Put LexaGene (OTC: LXXGF / CN: LXG) On Your Watchlist

With commercialization happening soon, we predict LexaGene will soon stand out as one of 2018’s best stock market successes.   Check out their site and see for yourself the massive opportunity that is emerging.

[1] https://www.theepochtimes.com/4-people-dead-187-hospitalized-after-u-s-outbreak-cdc-officials-baffled_2549187.html

[1] https://www.washingtonpost.com/news/to-your-health/wp/2018/06/02/five-dead-nearly-200-sick-in-e-coli-outbreak-from-lettuce-and-investigators-are-stumped/?utm_term=.a840df327e9e

[1] https://www.knoxnews.com/story/news/health/2018/06/05/knox-health-department-e-coli-cases-east-tennessee-children-escherichia-coli/672233002/

[1] https://www.cbsnews.com/news/ecoli-outbreak-romaine-lettuce-more-illnesses-outbreak-centers-disease-control-updates-2018-04-25/

[1] https://www.forbes.com/sites/phillempert/2018/04/29/latest-e-coli-outbreak-in-romaine-lettuce-underscores-the-need-for-change-and-technology/#5e77d11d50c8

[1] https://www.forbes.com/sites/phillempert/2018/04/29/latest-e-coli-outbreak-in-romaine-lettuce-underscores-the-need-for-change-and-technology/#5e77d11d50c8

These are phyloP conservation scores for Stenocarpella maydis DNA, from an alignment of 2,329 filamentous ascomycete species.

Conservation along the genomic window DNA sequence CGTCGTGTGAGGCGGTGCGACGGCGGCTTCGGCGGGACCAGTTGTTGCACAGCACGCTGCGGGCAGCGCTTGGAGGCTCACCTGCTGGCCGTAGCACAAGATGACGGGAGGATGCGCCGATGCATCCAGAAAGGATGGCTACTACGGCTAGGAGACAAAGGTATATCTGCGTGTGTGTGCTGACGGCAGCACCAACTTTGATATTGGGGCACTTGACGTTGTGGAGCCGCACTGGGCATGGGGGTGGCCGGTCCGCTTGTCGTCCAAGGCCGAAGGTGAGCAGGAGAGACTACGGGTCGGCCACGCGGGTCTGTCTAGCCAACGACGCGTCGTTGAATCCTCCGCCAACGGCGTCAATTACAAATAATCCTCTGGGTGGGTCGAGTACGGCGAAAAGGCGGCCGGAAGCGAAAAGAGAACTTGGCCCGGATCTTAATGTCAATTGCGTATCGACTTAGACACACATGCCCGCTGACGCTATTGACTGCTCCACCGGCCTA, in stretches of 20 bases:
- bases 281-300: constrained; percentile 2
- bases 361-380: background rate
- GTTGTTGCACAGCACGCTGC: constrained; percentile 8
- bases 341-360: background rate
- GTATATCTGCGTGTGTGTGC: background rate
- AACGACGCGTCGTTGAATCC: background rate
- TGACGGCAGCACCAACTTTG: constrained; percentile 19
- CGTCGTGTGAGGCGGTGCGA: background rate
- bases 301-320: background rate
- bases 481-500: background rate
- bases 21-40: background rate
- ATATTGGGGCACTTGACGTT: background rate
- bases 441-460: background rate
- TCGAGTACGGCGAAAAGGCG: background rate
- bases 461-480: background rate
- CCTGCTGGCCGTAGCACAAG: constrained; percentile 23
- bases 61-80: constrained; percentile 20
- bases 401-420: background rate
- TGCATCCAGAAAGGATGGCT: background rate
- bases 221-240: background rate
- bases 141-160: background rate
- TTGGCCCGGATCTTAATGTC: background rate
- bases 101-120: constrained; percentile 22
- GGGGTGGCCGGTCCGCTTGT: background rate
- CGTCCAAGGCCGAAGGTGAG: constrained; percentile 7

[1] https://www.fda.gov/Safety/Recalls/default.htm#Link_to_Food

[1] http://www.foodsafetynews.com/2012/01/foodborne-illness-costs-77-billion-annually-study-finds/#.WxbqCakh2JY

[1] http://fortune.com/food-contamination/ text box quote article May 2016

[1] http://www.qualityassurancemag.com/article/life-technologies-rapidfinder-usda-approval/

[1] http://www.biomerieux-usa.com/industry/gene-up

[1] https://www.rentokil.com/blog/the-cost-of-product-recalls-to-food-businesses/#.WxmyLKkh2JY

[1] https://www.gmaonline.org/file-manager/images/gmapublications/Capturing_Recall_Costs_GMA_Whitepaper_FINAL.pdf

[1] https://www.linkedin.com/in/jack-regan-75b51110